Still, after a while, its recommendations started looking the same. It mostly continued to try to get me to eat, and eat lots, revealing its relationship with Zagat, the restaurant review bible it bought in September 2011. I found myself trying to train the thing: I searched for every variation of the words “run”, “running”, “jogging” to get it to learn that I had brought my trainers to the other side of the world for a reason, but it never recommended a local route. It only recommend restaurants, and pricey ones at that.

I started to lose faith in the machine. I started to question why I should be more willing to believe a device rather than a non-digital curator of local culture. I went to restaurants that weren’t recommended, and had a delightful time anyway. I started to use my eyes to navigate the city, rather than keep them glued to Google Maps to get me to the place that I believed I had to go to have the best experience possible in the few days I was going to be in a place I’d never been before. I’d found the end of the yellow brick road and I could see that this delightful device was just a man behind a curtain.

Google Now is still a work in progress, and the wall I’m now pressed up against is a feature request. As it currently stands, it’s likely that everyone’s Google Now experience is overwhelmed by photos of local landmarks and restaurant suggestions because that’s all they’ve got in their system.

Life is more than just exchange rates, weather forecasting, public transport and entertainment. The good news is that almost every week they have a new card in their deck. But like the characters in the role playing game Deus Ex, Google Now is at a branch in its character path. In that game, the events adapted to the special skills that the player developed: a sharp-shooter played Deus Ex like a first person shooter, while a logical thinker played it like a puzzler. But these simplistic – yet divergent – paths were laid out by the designers based on the virtual bricks and mortar they programmed into the relatively closed system, and their boundaries were very strict.

So how many parameters can Google Now actually take before it’s algorithm melts? That’s a question faced by all recommendations services: what’s the bare minimum of inputs that need to be integrated before its outputs become useful to the person on a work trip and someone on vacation and someone in the office and someone at home? Google Now’s challenge is to work for all of these people, and for everyone else too.

My little experiment raised another question: what is the threshold of things a system needs to know about you so the smoke and mirrors don’t dissipate with the gentlest of breezes? What is the bare minimum to give just enough to fool most of us? And who’s motivation is that, anyway? Unlike the Wizard in his mythical land of Oz, Google isn’t in the game to fool us, so their task is easier than that poor soul’s. They don’t want to be magical. We want them to. Which says more about us and our relationship with technology than Google’s intentions with their new toy.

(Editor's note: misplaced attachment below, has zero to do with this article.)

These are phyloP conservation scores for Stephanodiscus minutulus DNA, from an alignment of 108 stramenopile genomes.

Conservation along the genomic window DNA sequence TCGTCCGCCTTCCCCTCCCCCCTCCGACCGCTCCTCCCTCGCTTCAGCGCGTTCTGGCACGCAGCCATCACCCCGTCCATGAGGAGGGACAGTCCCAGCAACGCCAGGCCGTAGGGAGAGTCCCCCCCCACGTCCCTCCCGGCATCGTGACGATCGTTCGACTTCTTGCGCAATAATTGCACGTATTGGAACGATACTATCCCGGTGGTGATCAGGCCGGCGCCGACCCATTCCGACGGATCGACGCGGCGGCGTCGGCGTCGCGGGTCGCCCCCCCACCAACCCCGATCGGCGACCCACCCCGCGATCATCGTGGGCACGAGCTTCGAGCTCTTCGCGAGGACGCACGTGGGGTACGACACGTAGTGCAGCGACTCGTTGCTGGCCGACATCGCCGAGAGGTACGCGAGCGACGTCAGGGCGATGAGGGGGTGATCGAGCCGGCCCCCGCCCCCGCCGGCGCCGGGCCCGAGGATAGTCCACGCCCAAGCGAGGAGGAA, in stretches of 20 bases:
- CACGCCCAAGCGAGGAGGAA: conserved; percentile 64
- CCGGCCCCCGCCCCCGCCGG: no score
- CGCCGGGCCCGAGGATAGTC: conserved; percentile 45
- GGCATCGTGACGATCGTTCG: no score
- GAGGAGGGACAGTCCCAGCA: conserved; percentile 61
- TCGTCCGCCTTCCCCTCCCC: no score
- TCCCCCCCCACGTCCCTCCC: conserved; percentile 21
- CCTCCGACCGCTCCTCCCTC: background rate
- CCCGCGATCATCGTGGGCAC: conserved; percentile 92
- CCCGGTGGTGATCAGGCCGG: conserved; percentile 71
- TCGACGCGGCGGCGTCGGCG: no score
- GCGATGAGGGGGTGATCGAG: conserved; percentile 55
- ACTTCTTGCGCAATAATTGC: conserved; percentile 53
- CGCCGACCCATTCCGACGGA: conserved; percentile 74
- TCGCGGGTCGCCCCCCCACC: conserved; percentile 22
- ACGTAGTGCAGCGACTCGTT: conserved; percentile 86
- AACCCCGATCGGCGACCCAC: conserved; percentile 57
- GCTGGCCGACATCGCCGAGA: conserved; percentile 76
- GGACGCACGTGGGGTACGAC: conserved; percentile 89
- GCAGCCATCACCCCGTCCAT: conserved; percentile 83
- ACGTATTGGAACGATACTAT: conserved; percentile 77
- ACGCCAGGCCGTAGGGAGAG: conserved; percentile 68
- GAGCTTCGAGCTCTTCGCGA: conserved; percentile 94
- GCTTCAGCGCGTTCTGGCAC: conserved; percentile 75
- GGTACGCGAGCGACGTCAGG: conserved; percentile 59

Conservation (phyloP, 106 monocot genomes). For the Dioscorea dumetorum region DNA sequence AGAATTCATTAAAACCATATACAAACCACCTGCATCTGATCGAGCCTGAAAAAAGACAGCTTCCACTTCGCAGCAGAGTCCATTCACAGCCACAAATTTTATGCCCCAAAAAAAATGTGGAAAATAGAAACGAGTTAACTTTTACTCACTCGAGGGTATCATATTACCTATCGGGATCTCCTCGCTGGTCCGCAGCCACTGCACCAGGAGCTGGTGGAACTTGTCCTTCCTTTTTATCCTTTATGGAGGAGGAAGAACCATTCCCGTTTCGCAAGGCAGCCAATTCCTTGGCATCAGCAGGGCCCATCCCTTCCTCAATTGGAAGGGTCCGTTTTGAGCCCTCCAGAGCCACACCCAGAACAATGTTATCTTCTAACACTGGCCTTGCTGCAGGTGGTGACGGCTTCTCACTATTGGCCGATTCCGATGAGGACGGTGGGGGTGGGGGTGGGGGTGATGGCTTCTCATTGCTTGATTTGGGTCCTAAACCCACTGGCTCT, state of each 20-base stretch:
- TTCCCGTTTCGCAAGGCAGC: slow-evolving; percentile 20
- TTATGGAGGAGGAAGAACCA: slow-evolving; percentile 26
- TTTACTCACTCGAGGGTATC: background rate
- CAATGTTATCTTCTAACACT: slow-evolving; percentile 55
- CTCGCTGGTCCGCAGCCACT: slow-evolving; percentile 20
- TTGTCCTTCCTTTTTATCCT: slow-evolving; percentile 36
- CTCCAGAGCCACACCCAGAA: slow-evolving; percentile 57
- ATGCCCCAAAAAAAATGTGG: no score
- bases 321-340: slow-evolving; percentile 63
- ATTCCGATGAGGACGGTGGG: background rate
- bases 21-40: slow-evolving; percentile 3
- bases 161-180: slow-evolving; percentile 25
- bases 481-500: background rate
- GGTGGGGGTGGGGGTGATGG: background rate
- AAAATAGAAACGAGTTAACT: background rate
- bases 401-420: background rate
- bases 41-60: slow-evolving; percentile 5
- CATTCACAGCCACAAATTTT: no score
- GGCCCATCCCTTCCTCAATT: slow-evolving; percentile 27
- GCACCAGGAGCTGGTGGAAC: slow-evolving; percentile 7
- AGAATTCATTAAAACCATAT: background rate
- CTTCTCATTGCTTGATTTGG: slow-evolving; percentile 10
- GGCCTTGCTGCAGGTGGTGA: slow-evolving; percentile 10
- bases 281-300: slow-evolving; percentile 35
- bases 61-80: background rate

The terrible truth is that Google could never have predicted the strange coincidences that happened early in my journey. The wine in the cafe in Melbourne, the vegan restaurant in Auckland, the strange connection in the cafe. Yes, they were experiences that were perhaps remarkable to the uncynical eye, but really, each of these things could be explained. Even the mutual friend I shared with the random Kiwis in the cafe. I fell into a pattern recognition trap, I was looking for faces in the clouds. I was delegating human psychology to the magic machine. Google Now was laying the seeds for my personal Barnum Effect, that delightful psychological trick played by fortune tellers from here to Taiwan: it’s recommendations were vague enough to feel personally applicable, especially if I thought it held the answer.

One of these days, with enough cards in the pile and the brain power behind it, my Now recommendations will be different from everyone else’s, just like my search results currently are. The way it delivers both of these things is science, not magic. It’s an algorithm, not a view into my psyche or the fabric of the universe.

Now, though, as in “in the present”, I’m going to put my phone down and go for a run without a map to guide me. Crazy as it feels to leave my digital equivalent of Luke Rheinhardt‘s dice in the hotel room, I’m actually delighted: I have no idea what I might discover.

Listen to the audio on Tech Weekly